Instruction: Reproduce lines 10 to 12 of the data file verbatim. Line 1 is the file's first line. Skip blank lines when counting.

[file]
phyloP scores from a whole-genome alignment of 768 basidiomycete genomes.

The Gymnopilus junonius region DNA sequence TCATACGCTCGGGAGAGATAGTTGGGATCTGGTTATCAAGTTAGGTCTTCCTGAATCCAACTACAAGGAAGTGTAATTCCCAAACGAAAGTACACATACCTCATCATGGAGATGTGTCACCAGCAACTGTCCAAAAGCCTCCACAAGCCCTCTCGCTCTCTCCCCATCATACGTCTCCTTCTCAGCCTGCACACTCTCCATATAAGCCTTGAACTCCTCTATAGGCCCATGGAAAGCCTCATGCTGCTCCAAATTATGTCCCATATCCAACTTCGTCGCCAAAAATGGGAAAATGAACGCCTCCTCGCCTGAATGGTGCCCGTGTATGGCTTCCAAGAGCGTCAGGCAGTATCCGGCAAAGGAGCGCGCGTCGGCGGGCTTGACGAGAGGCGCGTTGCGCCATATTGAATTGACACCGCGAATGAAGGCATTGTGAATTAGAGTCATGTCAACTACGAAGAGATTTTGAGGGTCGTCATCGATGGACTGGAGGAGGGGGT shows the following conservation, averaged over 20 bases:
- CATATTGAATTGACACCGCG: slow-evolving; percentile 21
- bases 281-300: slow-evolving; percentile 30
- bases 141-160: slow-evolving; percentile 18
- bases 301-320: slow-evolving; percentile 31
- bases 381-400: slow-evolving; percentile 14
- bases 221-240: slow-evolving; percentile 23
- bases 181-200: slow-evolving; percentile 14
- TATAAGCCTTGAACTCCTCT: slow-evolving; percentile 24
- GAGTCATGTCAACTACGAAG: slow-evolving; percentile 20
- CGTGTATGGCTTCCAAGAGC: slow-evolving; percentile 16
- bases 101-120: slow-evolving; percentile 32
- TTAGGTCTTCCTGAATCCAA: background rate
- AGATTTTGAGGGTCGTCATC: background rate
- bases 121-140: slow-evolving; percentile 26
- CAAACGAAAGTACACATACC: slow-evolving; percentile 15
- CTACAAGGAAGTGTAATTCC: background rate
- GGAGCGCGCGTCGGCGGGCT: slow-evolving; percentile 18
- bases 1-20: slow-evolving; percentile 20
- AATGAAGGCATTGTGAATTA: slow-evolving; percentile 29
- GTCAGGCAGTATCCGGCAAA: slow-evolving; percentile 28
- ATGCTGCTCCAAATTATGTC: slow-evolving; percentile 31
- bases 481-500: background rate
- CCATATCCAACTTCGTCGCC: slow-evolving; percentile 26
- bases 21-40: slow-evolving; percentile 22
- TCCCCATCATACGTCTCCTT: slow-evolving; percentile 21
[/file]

- TATAAGCCTTGAACTCCTCT: slow-evolving; percentile 24
- GAGTCATGTCAACTACGAAG: slow-evolving; percentile 20
- CGTGTATGGCTTCCAAGAGC: slow-evolving; percentile 16